Released in Mexico late last year, Caro’s seriocomic adaptation alternates between a tense, well-acted chamber drama and an at times overly didactic parable, but its focus on our newfound willingness to collect all of our darkest secrets behind such an easily pierced veil – do we realize how precarious that tightrope we’re walking is? On some level, are we secretly hoping we might fall? – provides for plenty of squeamish entertainment.
    • 44 Metascore
    • 40 Andrew Barker
    The film never captures the bonkers, go-for-broke energy that made the ill-fated likes of “Cloud Atlas” or “Valerian and the City of a Thousand Planets” such enjoyable noble failures, too caught up in hitting the same old blockbuster beats to stop and wonder where the story’s weirder threads might have lead.
    • tbd Metascore
    • 40 Andrew Barker
    In the end, In Harm’s Way struggles to please so many theoretical audiences that it winds up feeling like a film for no one at all.
    • 52 Metascore
    • 50 Andrew Barker
    Most of the surface pleasures of filmic Potterdom (the chiaroscuro tones, the overqualified character actors, the superb costuming, James Newton Howard’s warmly enveloping score) have survived intact, but real magic is in short supply.
    • 60 Metascore
    • 60 Andrew Barker
    Stretching to more than two hours, Quincy stumbles into some pacing problems as it goes, and considering the sheer number of turns the man’s life took, one wonders if a miniseries might have served him better.
    • 63 Metascore
    • 60 Andrew Barker
    The only problem is that it’s easier to be impressed by the ingenuity of the staging and the architecture of the screenplay than it is to stay invested in the characters.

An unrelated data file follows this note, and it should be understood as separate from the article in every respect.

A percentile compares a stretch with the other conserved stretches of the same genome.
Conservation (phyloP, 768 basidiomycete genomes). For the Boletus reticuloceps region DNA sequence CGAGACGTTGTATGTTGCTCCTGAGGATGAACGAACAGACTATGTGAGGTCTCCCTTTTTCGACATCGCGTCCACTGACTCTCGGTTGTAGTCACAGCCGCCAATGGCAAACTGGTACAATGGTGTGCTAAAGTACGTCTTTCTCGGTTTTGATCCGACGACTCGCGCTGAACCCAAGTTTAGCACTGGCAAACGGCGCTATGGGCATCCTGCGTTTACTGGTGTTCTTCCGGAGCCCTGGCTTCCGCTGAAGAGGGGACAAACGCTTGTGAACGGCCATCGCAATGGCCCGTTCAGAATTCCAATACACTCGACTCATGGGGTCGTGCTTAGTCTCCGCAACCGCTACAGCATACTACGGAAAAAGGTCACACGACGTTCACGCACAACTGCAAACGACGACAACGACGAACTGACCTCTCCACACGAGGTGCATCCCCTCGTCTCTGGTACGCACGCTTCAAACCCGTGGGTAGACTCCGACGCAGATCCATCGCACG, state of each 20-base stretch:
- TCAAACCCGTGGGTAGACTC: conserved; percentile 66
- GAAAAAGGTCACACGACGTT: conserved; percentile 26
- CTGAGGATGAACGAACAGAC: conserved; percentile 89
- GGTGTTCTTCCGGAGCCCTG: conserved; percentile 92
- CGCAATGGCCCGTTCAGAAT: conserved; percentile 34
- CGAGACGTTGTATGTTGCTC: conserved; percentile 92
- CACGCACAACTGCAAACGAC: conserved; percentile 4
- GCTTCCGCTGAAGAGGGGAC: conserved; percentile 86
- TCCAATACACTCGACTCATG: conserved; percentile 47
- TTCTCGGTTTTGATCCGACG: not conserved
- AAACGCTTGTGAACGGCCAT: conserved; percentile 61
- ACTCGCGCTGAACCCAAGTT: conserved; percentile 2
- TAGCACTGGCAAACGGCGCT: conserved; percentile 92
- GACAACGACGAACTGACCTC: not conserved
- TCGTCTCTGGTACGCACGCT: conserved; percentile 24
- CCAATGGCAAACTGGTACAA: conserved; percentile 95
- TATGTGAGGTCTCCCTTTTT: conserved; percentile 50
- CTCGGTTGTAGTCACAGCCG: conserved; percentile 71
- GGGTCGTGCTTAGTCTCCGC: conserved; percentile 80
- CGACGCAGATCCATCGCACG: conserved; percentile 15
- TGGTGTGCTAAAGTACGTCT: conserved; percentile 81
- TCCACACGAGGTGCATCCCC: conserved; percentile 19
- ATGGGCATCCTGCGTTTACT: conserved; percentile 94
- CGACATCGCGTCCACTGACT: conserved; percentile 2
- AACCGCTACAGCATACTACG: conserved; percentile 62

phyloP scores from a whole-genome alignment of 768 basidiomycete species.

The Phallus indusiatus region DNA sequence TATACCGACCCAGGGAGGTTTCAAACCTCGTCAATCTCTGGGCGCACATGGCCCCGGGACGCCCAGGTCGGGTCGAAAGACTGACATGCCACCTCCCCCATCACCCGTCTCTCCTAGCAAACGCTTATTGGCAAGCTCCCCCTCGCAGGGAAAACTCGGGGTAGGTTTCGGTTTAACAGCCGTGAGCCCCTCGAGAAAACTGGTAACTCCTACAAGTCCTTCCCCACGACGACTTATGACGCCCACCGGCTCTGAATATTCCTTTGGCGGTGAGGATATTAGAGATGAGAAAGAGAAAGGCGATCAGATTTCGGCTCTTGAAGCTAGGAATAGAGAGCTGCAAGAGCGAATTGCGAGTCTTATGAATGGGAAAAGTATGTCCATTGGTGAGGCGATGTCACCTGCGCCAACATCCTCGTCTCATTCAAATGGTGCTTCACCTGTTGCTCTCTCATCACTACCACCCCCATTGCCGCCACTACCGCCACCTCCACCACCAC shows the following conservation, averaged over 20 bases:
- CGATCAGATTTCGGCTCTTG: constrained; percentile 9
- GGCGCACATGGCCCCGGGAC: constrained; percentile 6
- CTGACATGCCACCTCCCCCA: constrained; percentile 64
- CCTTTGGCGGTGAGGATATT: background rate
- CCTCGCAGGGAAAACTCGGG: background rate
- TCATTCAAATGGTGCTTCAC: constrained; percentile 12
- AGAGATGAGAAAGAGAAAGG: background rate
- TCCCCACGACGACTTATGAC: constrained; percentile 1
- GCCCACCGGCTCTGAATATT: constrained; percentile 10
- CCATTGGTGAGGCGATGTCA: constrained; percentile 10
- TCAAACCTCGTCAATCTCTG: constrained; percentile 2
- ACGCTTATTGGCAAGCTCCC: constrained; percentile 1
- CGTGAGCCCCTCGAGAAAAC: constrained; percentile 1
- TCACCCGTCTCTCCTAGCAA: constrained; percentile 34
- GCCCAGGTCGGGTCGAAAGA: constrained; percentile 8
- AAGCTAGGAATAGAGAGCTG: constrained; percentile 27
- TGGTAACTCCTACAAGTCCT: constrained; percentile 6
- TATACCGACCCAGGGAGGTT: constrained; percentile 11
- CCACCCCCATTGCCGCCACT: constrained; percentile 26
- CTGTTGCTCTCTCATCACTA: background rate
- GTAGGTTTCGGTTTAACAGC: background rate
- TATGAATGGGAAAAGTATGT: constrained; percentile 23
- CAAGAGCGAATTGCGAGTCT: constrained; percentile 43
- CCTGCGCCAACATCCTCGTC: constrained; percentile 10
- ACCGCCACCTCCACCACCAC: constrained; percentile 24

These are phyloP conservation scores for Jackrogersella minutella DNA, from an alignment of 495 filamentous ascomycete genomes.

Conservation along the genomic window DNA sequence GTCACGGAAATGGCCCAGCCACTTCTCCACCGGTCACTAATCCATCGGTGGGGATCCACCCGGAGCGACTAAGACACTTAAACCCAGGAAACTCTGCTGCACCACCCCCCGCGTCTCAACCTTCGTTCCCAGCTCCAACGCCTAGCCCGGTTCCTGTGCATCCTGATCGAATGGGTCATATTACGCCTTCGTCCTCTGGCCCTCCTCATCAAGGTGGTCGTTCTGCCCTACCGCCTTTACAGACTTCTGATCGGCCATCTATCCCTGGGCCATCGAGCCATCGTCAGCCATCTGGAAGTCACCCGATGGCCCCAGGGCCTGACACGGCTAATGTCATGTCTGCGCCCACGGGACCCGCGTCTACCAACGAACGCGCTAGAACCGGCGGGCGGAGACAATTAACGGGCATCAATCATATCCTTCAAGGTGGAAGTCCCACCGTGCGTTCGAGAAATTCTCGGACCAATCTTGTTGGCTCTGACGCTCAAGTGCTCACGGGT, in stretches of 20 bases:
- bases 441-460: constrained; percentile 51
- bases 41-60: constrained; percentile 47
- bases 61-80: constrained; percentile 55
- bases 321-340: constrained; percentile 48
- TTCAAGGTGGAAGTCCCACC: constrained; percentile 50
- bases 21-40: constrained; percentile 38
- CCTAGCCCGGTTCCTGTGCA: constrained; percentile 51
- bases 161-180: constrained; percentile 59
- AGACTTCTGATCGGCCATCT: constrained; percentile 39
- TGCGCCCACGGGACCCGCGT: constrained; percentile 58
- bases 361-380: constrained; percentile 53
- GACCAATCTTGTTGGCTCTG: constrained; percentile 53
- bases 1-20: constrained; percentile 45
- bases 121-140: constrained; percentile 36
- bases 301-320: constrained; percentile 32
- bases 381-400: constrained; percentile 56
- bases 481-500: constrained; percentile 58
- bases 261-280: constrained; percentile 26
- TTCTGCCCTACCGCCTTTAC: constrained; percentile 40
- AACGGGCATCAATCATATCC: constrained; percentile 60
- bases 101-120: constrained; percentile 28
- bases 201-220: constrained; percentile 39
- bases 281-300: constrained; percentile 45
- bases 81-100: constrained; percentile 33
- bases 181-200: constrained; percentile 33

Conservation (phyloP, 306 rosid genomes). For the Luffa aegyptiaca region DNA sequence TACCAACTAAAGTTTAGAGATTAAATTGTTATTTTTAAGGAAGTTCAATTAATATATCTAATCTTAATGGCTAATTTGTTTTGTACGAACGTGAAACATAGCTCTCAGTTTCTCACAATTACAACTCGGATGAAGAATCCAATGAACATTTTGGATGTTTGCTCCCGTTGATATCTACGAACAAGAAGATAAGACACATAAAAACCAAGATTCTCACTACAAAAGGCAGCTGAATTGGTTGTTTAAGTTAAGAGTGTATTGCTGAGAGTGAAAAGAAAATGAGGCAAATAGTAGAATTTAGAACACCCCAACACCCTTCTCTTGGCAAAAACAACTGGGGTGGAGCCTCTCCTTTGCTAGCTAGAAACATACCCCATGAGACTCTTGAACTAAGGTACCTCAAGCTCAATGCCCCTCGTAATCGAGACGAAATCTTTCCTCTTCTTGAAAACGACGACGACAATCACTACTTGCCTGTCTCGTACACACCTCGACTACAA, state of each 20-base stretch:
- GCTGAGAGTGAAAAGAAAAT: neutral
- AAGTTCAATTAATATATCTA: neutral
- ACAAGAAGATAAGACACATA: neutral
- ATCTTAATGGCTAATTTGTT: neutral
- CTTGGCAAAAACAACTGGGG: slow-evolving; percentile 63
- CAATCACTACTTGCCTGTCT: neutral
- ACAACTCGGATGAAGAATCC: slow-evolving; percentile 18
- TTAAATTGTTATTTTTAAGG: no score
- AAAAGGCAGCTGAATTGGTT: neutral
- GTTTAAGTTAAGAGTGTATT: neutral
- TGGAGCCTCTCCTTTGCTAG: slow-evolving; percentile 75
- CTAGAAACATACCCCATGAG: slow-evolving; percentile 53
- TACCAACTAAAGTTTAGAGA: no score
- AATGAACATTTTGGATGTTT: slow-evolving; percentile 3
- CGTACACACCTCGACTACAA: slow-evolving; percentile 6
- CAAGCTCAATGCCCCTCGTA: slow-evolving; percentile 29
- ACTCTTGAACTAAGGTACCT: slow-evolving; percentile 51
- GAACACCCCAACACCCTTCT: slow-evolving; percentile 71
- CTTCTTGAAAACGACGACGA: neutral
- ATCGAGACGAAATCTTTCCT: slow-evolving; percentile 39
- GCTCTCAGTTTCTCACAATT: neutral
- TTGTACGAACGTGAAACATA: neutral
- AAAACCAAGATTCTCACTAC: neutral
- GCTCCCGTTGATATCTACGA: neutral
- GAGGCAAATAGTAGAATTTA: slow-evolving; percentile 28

• 46 Metascore
    • 50 Andrew Barker
    Employing just about every trick from the Hammer Horror playbook without wasting time trying to make any sense, it provides a serviceable 96 minutes of standard-issue jump scares and supernatural hokum.
    • 63 Metascore
    • 60 Andrew Barker
    Few popes in living memory have seemed as recognizably human as Francis — for all its access, and for all the inherent empathy of its director, Wenders’ film is never able to completely connect the dots between the man and the figure.
    • 37 Metascore
    • 40 Andrew Barker
    Noble intentions are derailed by deeply confused execution in writer-director Deon Taylor’s Traffik, which attempts to marry cheap genre thrills with an unflinching depiction of the horrors of international sex trafficking, only to cheapen the latter and cast a grimy pall over the former.
    • 57 Metascore
    • 50 Andrew Barker
    Thanks to some likable performances from Jason Sudeikis, Elizabeth Olsen and Ed Harris, it’s an entirely watchable if entirely by-the-numbers throwback to the sweet-and-sour Sundance-style indie films of yore. But there’s a blurry boundary between “vintage” and simply “passé,” and Kodachrome is too often caught on the wrong side of that line.
    • 51 Metascore
    • 60 Andrew Barker
    Though it offers a decent enough primer on dance music history, it’s so eager to play all the hits that it never quite settles into any particular groove.
    • 53 Metascore
    • 60 Andrew Barker
    Humor Me manages to earn its audience’s indulgence, if never its full affection.
    • 49 Metascore
    • 50 Andrew Barker
    Despite the indomitable Shaye’s best efforts, however, new director Adam Robitel is rarely successful in shaking the cobwebs off this increasingly creaky franchise: The Last Key is wildly uneven, confused and confusing, and it appears to leave the “Insidious” saga written into a corner yet again.
    • tbd Metascore
    • 50 Andrew Barker
    As admirable as its aims may be, however, M.F.A.’s themes call for a careful, consistent tone that it is rarely able to maintain, and an increasingly ridiculous third act squanders much of the empathy and engagement that Leite works so hard to build in the early going.
    • 27 Metascore
    • 40 Andrew Barker
    As dull as it gets, Flatliners never sinks all the way into outright fiasco, and there’s enough talent both behind and in front of the camera to keep things on the right side of basic competence. The actors do what they can with the material, and Oplev happens upon a few decent visual ideas.
    • 69 Metascore
    • 50 Andrew Barker
    It
    As spine-tingling as a number of individual scenes are, the film struggles to find a proper rhythm. Scene-to-scene transitions are static and disjointed, settling into a cycle of “…and then this happened” without deepening the overall dread or steadily uncovering pieces of a central mystery. Curiously, It grows less intense as it goes.